Double Square Gallery is pleased to present Lin Hong-Wen's solo exhibition, Medium of Reified Immediacies, which runs from September 5 to October 17, 2020. With his mastery of the abstract vocabulary, Lin employs diverse media such as painting, sculpture and environmental installation to transform his observation of the environment, perception of history and accumulated memories into visual expressions while communicating his care to the cultural, social and ecological environment. The exhibition marks Lin's first collaboration with Double Square Gallery, for which the gallery has specially invited art critic Beatrice Hsieh Pei-Ni to be the academic researcher of the exhibition. Featuring more than twenty sets of artworks, the exhibition offers a rare opportunity to comprehensively explore Lin's multifaceted artistic journey. In addition to showcasing a fine selection of abstract paintings and metal sculptures created over the course of past three years, the first-floor space continues the 'Light Year Project,' a collaboration between the gallery and Samsung, to present a newly created environmental installation, Peering into the Mind, utilising Samsung's flat screens to perfectly represent natural temporalities unfolded through tree branches in nature.
The exhibition title, Medium of Reified Immediacies, is inspired by the artist's creative process of capturing inner perception stimulated by the external world. Lin's work stems from his gaze into the present state of life. Departing from perceptions and impressions, the artist uses indefinite forms and spontaneous lines and colours to create ingeniously constructed images and forms. It is like what the artist has stated, 'all imageries extend infinitely on the temporal axis. Inner perceptions are married with intangible, ephemeral knowledge and information to give rise to the symbolism of the mind.'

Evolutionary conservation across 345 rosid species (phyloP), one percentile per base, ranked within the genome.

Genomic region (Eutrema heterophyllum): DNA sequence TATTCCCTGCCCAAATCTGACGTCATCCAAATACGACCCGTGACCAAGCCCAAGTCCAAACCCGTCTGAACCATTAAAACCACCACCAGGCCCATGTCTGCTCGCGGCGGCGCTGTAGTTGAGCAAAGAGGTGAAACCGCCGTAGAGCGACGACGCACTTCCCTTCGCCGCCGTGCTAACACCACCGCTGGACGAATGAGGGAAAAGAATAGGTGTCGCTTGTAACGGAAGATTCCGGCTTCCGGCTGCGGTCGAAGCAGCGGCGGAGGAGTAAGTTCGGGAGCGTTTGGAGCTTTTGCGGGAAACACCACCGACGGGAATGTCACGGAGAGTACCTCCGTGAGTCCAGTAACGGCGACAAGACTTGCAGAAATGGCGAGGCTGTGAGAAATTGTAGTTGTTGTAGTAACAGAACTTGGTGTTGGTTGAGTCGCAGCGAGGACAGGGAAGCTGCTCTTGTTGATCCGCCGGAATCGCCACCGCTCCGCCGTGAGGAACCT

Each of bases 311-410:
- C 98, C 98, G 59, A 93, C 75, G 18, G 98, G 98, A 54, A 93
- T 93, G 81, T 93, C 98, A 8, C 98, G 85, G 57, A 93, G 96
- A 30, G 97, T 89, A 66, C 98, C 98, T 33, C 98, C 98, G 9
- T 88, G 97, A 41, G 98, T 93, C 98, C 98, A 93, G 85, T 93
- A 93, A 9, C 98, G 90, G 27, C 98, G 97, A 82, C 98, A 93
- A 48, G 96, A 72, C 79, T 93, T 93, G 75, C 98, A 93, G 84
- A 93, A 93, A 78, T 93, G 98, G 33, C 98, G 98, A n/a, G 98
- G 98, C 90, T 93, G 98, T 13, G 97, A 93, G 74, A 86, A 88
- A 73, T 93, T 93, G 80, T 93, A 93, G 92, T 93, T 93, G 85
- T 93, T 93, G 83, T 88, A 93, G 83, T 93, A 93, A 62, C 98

Lin's work does not use definite symbolism or concrete delineation. His abstract painting originates from his direct experience of nature, from which fleeting thoughts are captured with intuitive and spontaneous brushstrokes and colours that are in a bold, fine, thin and fluid manner. His surging thoughts are also converted into a different dimension with iron sculpture. The physical labor of slowly welding iron plates together balances the inner rhythm in painting. He preserves the unadorned qualities of iron, leaving it to gradually oxidise, combining refined imageries and vocabularies of mental image to portray his perceptions collected in the everyday life and observations of the natural environment. In addition to abstract painting and sculpture, the artist has extended his creative practice to environmental installation. He uses bamboo planks from typhoon-damaged oyster farms on the southwestern coast as well as driftwood as his main material, ingeniously incorporating them into his video installation to raise awareness of the environment and prompt observation and reflection of the current world and ecosystem. Regarding Lin's expression of feelings and perceptions with visual forms, Beatrice Hsieh stated, 'Lin's abstract painting is lyrical and poetic; his welded sculpture converts scraps into wonders; his landscape installation is as natural as nature can be; his writing conveys everlasting elegance; and his photography unites the visible and the invisible. These works are interrelated and mutually referencing, yet they can be appreciated respectively at the same time.'
Press release courtesy Double Square Gallery.